Lincoln’s message to lawyers and litigators


 AbeLincoln  Abraham Lincoln will be quoted and discussed a lot today, the 198th anniversary of his birth.  I thought I’d share with you a few excerpts from his Notes for a Law Lecture (July 1, 1850).  Aimed at lawyers, the Lecture has good advice for pro se litigants, too. (emphases added)

  •  “The leading rule for the lawyer, as for the man of every other calling, is diligence.” . . . [Perform] “the labor out of court when you have leisure, rather than in court when you have not.”
  •  “[P]eople are slow to bring [a lawyer] business if he cannot make a speech. And yet there is not a more fatal error to young lawyers than relying too much on speech-making. If any one, upon his rare powers of speaking, shall claim an exemption from the drudgery of the law, his case is a failure in advance.”
  • Never stir up litigation. A worse man can scarcely be found than one who does this. . . . A moral tone ought to be infused into the profession which should drive such men out of it.”
  • pennyS “The matter of fees is important, far beyond the mere question of bread and butter involved. Properly attended to, fuller justice is done to both lawyer and client. An exorbitant fee should never be claimed. As a general rule never take your whole fee in advance, nor any more than a small retainer. When fully paid beforehand, you are more than a common mortal if you can feel the same interest in the case, as if something was still in prospect for you, as well as for your client. And when you lack interest in the case the job will very likely lack skill and diligence in the performance.”
  • There is a vague popular belief that lawyers are necessarily dishonest. I say vague, because when we consider to what extent confidence and honors are reposed in and conferred upon lawyers by the people, it appears improbable that their impression of dishonesty is very distinct and vivid. Yet the impression is common, almost universal. Let no young man choosing the law for a calling for a moment yield to the popular belief — resolve to be honest at all events; and if in your own judgment you cannot be an honest lawyer, resolve to be honest without being a lawyer. Choose some other occupation, rather than one in the choosing of which you do, in advance, consent to be a knave.”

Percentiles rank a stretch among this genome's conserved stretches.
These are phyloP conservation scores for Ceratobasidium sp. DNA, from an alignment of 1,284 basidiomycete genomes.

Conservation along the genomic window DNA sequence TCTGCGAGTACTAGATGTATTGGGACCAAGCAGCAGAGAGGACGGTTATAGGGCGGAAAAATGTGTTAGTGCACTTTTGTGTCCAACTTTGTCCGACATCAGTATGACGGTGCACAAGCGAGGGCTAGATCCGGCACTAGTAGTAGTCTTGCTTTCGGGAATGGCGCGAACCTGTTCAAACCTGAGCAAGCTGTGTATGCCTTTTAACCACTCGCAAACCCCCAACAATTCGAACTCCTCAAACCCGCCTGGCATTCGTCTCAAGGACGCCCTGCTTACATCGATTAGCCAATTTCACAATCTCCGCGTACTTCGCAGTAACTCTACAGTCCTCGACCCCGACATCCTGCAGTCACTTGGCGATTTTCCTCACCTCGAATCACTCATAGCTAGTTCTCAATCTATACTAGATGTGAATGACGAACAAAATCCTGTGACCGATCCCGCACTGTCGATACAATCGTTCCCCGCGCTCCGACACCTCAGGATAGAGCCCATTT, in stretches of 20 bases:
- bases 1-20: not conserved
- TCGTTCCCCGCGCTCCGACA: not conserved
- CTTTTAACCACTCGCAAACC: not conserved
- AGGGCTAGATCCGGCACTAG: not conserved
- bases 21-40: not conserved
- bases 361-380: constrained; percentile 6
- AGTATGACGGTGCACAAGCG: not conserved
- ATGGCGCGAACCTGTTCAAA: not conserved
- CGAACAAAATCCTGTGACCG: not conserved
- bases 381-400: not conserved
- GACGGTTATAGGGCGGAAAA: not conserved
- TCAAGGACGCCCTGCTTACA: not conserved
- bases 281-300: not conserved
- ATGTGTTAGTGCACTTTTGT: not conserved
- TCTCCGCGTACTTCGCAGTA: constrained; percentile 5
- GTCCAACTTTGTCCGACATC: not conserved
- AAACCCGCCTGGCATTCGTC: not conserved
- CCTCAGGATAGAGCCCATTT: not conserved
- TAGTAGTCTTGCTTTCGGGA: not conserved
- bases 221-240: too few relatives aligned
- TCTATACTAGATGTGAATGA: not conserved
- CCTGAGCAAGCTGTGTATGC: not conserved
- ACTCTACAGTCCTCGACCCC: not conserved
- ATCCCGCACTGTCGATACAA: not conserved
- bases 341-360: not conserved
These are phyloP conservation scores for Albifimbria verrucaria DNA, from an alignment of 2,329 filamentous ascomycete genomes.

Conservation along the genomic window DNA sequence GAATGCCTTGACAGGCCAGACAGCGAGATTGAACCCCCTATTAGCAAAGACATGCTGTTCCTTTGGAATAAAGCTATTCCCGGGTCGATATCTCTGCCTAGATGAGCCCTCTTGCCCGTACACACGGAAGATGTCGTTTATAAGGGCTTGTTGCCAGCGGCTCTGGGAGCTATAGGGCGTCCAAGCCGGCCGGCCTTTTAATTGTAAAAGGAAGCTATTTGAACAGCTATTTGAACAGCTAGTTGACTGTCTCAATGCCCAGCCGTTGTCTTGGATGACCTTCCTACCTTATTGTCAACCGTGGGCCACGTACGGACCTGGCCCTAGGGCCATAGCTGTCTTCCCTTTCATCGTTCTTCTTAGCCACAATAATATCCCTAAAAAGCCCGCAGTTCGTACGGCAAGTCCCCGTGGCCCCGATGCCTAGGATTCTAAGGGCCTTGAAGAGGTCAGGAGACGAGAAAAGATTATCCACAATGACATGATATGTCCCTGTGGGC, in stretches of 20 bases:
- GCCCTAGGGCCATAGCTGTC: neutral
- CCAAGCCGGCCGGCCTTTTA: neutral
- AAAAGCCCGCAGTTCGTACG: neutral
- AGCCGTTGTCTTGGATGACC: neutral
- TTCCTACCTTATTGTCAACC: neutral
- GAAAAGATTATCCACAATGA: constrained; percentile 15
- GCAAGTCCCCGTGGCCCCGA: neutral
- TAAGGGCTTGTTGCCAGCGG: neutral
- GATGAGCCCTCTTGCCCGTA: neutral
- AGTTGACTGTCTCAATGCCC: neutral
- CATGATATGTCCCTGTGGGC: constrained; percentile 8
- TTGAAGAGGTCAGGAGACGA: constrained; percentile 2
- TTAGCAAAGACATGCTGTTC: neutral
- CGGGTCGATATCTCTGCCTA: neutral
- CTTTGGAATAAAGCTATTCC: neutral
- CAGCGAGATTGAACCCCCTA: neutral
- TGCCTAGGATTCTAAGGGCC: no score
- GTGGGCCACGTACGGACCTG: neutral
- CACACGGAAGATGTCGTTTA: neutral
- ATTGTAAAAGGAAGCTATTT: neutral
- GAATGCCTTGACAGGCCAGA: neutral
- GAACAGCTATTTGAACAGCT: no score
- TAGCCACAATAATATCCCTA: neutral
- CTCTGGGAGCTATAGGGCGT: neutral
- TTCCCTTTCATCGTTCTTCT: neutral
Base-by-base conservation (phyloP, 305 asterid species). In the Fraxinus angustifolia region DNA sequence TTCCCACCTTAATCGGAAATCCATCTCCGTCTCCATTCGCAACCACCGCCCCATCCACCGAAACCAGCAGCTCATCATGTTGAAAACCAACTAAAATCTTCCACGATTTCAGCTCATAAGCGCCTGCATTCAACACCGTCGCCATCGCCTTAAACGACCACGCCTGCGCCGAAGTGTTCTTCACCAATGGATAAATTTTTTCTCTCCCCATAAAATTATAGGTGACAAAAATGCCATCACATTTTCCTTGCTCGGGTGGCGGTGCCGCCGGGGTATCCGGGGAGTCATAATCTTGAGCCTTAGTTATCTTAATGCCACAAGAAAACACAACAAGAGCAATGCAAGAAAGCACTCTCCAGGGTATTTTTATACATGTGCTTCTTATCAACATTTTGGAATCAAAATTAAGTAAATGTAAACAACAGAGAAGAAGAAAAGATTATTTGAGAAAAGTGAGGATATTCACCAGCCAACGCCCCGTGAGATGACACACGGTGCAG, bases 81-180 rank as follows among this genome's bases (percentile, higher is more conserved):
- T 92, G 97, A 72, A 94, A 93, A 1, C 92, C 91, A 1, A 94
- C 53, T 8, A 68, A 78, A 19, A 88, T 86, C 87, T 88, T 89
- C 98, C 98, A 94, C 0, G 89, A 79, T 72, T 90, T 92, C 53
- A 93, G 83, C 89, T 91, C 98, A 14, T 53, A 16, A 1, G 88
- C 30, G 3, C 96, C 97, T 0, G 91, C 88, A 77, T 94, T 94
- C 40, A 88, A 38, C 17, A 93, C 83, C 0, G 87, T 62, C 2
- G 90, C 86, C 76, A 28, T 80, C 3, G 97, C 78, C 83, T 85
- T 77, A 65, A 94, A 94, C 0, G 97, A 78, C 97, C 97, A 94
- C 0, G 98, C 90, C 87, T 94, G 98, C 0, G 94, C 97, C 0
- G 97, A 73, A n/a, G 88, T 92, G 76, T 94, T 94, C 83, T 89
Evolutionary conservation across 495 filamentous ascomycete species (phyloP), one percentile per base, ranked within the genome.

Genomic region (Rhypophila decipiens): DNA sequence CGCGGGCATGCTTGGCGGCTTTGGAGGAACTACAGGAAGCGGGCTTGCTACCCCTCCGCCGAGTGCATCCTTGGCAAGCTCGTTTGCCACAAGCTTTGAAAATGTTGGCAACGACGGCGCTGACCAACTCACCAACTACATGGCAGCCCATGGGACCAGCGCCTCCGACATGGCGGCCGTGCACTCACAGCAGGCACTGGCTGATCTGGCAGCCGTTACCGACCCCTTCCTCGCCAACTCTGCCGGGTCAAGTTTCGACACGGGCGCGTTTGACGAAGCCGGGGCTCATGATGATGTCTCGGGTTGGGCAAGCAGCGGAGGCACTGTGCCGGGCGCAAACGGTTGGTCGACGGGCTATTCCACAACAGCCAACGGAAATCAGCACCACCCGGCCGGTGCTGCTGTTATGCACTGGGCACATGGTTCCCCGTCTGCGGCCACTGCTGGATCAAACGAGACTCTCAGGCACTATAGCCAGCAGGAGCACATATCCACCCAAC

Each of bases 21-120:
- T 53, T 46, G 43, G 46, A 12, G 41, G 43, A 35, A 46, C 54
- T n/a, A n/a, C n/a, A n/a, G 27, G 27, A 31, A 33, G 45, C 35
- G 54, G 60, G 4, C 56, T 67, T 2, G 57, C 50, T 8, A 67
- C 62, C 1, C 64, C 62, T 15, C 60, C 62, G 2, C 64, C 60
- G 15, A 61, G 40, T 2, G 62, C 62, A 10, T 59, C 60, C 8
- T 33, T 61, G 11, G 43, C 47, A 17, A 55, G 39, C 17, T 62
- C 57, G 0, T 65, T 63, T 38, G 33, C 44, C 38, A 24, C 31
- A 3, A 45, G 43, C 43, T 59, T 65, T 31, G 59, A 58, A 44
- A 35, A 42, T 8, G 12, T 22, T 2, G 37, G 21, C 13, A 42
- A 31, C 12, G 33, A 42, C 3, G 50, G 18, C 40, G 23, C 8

pennyS You can learn more about Abraham Lincoln’s lawyering (including what kind of fees he charged) at f/k/a, in the posting A Lincolnesque Law Practice?  And see, Lawyer Lincoln Was a Bargain


  1. Overlawyered

    February 15, 2007 @ 11:16 pm


    What Lincoln said…

    Abraham Lincoln, as we’re sometimes reminded around this time of year, made a living as a practicing lawyer, much of it in trial practice. For some reason this website has never gotten around to citing……

  2. BabyBarista

    February 16, 2007 @ 3:23 pm


    You might like this ~entry on costs and small claims from across the pond: .

  3. david giacalone

    February 16, 2007 @ 3:51 pm


    Thanks, BabyB. I think you meant to comment to the previous post UK p/i lawyers oppose small claims limits, so I just placed a pointer to your piece there.

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